On the 28th of November the long awaited comet ISON (C/2012 S1) will reach perihelion (closest approach to the Sun). And we shall finally know if it is going to survive intact and give us a show to remember
The comet was first discovered by Vitali Nevski and Artyom Novichonok, 2 Russian astronomers working with the International Scientific Optical Network (ISON) which is where the Comet takes its common name. At the time that it was discovered the comet was 6.29 AU from the Sun (1 AU = the average distance between the Earth and the sun which is around 150,000,000km or 93.2 million miles).
The comet is on what’s known as a hyperbolic trajectory meaning it is in a tight elliptical shape around our Sun. This suggests that it is a fresh comet from the Oort cloud, a hypothesized spherical cloud of icy debris left over from the formation of the solar system and lies around 1 light year from the Sun. Nearly quarter of the distance to the next nearest star. If the comet does survive its spin around the Sun it will be travelling fast enough to escape our Solar system never to return.
The Comet was initially dubbed as the comet of the century as it was predicted at first to become very bright perhaps even bright enough to be seen during the day but as the comet has been getting closer and its brightness monitored it now looks as though it is going to fall below its initial predictions. This graph compiled by Seiichi Yoshida from Japan shows the comets initial brightness prediction as a blue line, the black dots show the measured brightness at different intervals and the red line is the current prediction which still is pretty good. Seiichi’s website has more information here and is well worth a browse!
On October 1st comet ISON passed close to Mars at a speed of around 35 Km/s (80,000mph) and a distance of 10.5 million Km which is closer than it will get to Earth. The Mars Reconnaissance Orbiter took these images as it flew past.
We have to keep in mind that both the orbiter and the camera were not designed to do this kind of work so it took a fair amount of effort to get these.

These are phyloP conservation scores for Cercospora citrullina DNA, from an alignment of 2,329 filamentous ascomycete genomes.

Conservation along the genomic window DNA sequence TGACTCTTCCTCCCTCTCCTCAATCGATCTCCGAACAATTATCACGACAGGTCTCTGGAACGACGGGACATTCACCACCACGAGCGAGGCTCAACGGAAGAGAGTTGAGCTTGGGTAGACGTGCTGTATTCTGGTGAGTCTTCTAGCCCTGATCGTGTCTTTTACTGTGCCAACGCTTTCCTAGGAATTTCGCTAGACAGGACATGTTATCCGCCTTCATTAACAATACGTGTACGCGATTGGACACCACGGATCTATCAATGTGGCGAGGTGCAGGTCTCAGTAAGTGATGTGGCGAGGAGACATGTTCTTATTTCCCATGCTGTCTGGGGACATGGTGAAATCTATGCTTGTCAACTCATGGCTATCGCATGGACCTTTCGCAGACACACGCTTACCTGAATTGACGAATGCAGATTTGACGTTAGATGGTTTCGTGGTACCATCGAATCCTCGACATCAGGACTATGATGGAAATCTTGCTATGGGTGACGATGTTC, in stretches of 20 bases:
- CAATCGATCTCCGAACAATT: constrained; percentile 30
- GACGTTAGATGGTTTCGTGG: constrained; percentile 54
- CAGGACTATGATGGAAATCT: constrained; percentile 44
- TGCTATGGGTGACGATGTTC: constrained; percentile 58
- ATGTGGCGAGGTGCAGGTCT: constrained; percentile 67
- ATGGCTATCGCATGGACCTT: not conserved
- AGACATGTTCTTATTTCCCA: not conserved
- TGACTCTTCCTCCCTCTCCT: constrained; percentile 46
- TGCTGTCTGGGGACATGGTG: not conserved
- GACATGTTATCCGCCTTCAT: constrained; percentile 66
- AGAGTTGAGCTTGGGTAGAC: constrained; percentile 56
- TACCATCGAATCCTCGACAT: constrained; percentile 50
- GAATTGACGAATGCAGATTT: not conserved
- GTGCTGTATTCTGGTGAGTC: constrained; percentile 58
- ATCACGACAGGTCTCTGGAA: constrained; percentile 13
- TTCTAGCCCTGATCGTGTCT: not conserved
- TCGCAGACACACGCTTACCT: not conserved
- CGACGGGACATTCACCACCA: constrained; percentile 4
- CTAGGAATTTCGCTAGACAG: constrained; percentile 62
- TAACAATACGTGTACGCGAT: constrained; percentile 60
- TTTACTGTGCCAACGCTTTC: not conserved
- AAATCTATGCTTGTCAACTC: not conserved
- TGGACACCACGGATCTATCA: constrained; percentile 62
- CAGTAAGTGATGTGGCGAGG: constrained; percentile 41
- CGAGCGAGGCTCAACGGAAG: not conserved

Ernesto Guido, Nick Howes, and Martino Nicolini captured this image of the comet as it was passing Mars using the 2 meter Liverpool telescope. It shows an already impressive tail and coma. Which the team state, was at 3 arc minutes in length.
The comet is currently visible in small telescopes but you will need to be up early and have a good clear Eastern horizon to see it just before sunrise. This image shows the rough location on Nov 3rd at 3am UT by this time it will be just about inside the orbit of Earth continuing to accelerate towards the sun. At this point it is estimated to be around magnitude 7 but its by no means a certainty.
As we head on through November the comet will be getting closer and closer to the sun becoming a daytime object and unobservable and then, on the 28th of November at 18:32:38UT (JPL prediction at time of writing) it will come within 1.2 million miles of the sun’s surface. If it survives this very close encounter it will be flung around travelling at a staggering 845,000mph back out of the solar system and then hopefully the comet will become considerably brighter possibly visible with the naked eye and by mid to late December we will start seeing it at a more sociable evening time. The comet (if it survives) will make its closest approach to Earth on December 26th at a distance of 40 million miles. Let’s all hope that it does make it around the sun and give us something beautiful to observe and image but as for it being the comet of century? I guess we’ll have to wait and see. For more info about comet ISON visit www.cometison2013.co.uk Below I have added finder charts for early November. The comet will get lower each day.